Friday, 19 June 2009

3. Editing... How to completely screw your "Field of Dreams."

So; you're ready to become your own Editor? First things first. Disconnect your smug drive. You might think you've just written the best thing since sliced bread, and you're bound for the dizzy heights of Tolkien and J.K. Rowling; but...
What you have just completed is probably just marginally better than something your pet tom-cat could dash off. You now have to go into Jack the Ripper mode and cut all the crap out of your masterpiece.

The best course of action is to lock it away for at least a month and try to forget you ever wrote it. With luck, when you eventually decide to give it an autopsy, you will have gained a little distance from your work and will have a fresh, more objective perspective when you finally do pull it out and attack it.
Pretend you've never read this stuff before. Print the whole thing off... it's much easier to pick out mistakes from print than it is from a monitor screen.
Have a notepad and pencil handy, and start reading from the beginning. Of course you know the story... but do you? You have written it, so you must do... right?

WRONG. There will be mistakes in continuity. Are the characters consistent through the book? Do the events follow on from each other? (Flash-backs are fine; as long as they are kept within the context and framework of the plot.) There will also probably be lots of commonly over-used words and clichés.
(We all tend to write in the same manner that we speak... everyday clichés are almost guaranteed to sneak in.)
Consider whether each cliché you find has any real literary or informative value. If you have used it merely as verbal shorthand, replace it with a more original and descriptive word or phrase.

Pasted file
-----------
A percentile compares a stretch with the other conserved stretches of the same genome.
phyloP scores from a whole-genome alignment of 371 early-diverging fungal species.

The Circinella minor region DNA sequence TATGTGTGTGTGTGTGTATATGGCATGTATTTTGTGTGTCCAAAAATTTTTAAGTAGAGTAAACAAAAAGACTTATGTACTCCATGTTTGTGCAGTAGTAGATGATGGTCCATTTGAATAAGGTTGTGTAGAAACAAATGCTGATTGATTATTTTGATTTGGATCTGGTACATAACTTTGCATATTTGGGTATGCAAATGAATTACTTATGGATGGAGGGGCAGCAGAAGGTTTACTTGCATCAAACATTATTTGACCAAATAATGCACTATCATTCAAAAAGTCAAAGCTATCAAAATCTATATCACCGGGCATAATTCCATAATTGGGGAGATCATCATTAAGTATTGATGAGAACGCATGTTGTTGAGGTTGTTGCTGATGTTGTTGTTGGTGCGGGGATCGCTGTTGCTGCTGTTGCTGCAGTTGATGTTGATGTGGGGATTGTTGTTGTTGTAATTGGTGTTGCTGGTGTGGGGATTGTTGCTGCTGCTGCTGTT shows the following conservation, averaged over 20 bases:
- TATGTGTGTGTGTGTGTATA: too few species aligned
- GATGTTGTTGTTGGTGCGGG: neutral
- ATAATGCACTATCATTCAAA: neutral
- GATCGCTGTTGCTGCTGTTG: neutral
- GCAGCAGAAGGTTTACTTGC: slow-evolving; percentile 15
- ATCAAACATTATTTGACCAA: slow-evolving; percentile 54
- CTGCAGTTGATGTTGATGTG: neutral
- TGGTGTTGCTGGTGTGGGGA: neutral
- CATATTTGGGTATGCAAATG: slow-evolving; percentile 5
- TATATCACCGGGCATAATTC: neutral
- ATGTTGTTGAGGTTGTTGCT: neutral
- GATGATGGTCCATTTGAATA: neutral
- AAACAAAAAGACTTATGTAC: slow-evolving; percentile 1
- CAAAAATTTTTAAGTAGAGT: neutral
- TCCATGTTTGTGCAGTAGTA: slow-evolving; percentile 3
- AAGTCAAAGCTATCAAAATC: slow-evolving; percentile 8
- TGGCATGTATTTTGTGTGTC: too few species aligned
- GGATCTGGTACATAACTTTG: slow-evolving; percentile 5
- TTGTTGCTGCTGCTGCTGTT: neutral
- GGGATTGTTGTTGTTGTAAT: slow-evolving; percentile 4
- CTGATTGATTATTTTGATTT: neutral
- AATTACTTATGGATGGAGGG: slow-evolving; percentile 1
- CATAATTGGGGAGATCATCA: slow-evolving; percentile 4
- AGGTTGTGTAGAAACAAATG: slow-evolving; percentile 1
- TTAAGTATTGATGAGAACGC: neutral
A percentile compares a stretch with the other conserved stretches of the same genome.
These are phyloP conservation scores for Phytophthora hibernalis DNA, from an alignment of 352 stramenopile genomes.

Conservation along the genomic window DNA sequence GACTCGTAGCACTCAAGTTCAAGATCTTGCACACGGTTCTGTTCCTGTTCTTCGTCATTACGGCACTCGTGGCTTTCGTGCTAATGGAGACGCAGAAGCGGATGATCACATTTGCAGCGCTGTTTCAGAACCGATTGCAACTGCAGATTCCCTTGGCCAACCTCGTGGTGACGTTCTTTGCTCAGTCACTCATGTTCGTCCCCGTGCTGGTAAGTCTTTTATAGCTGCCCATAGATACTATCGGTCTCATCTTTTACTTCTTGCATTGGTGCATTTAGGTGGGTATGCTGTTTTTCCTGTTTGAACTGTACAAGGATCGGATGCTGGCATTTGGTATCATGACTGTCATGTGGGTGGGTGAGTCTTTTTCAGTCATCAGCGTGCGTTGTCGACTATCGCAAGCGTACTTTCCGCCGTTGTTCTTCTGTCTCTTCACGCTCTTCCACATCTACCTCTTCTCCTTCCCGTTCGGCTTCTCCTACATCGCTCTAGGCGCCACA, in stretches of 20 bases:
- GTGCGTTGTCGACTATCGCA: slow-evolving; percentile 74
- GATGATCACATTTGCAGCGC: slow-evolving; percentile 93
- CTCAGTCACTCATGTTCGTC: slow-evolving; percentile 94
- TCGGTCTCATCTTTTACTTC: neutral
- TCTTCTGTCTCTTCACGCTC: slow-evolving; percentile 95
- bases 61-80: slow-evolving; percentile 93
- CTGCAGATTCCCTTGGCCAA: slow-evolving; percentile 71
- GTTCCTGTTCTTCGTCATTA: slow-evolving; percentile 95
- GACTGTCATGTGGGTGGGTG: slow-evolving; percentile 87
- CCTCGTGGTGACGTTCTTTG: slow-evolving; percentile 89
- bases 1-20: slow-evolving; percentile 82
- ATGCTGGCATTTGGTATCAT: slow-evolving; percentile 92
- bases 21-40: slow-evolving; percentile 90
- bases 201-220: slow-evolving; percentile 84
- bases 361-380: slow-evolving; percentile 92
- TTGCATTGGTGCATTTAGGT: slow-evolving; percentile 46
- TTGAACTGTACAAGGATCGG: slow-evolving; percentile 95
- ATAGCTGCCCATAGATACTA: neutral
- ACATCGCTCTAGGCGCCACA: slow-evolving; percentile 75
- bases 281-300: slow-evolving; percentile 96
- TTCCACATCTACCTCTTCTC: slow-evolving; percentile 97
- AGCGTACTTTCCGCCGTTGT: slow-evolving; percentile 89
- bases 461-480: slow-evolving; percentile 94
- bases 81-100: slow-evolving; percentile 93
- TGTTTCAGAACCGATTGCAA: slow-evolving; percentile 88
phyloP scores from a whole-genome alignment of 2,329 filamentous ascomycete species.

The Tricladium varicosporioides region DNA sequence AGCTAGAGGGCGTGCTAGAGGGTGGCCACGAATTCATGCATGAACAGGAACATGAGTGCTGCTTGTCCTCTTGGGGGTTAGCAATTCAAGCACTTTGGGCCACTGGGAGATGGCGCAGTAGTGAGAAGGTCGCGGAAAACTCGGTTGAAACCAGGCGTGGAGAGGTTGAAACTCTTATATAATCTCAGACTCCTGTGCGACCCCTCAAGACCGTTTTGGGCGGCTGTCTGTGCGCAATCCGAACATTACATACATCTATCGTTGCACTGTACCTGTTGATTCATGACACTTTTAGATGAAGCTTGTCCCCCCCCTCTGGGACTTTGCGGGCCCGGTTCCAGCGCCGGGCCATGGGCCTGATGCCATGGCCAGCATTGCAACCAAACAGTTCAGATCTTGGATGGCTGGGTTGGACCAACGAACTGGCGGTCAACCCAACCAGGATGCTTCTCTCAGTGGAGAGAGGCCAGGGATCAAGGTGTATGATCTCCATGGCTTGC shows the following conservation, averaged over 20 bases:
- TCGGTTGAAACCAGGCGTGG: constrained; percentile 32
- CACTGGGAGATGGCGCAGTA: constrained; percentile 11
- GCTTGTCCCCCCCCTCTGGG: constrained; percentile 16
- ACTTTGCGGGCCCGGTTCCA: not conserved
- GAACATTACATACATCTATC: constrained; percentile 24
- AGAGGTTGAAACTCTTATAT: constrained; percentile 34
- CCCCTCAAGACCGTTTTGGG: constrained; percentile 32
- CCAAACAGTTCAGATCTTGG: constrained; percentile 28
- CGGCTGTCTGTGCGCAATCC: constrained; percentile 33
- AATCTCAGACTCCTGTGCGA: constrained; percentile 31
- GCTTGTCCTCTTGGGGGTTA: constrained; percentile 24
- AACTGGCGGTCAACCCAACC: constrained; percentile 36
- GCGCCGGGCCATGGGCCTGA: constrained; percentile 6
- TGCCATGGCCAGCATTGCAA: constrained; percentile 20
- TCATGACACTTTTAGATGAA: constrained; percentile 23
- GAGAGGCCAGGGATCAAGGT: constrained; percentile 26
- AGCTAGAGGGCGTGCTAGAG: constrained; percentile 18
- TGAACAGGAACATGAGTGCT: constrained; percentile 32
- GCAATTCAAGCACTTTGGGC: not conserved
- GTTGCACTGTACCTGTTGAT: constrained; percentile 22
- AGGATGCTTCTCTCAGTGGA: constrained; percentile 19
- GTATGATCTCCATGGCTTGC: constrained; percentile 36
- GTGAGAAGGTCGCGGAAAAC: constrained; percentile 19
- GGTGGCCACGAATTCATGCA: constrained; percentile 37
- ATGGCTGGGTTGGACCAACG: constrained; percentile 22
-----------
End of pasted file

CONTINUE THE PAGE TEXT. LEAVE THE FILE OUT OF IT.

A good source for alternative words are any one of the several on-line thesauruses... or, if you really are serious about your writing; the program "Babylon" is one of the best. Here's a screen-shot:

While we're on the subject of software; you might need something to sort out your punctuation. Some authors have written countless books using only commas and full stops... (periods; for our American friends.)
Additional punctuation... (Semi-colons, apostrophes; hyphens, ellipses; etc)... break up long passages, and give the reader a chance to gather their thoughts before ploughing on.

A good guide to correct punctuation is here:

I use a nice little program called "Grammar Expert Plus." It is written in American English, which means it picks up on British English spellings; but it still has many uses. For example; you paste your chapter in; set which parameters it should pick up, and press go. It's very useful for catching repeated words...
eg: "the the"... very easy to do when you're pressing on towards your word-count goal for the night.
Here's a screen-shot of it in action:

The one thing I NEVER use is MS Word spellchecker. I call it "Bill Gates' Gremlin Factory."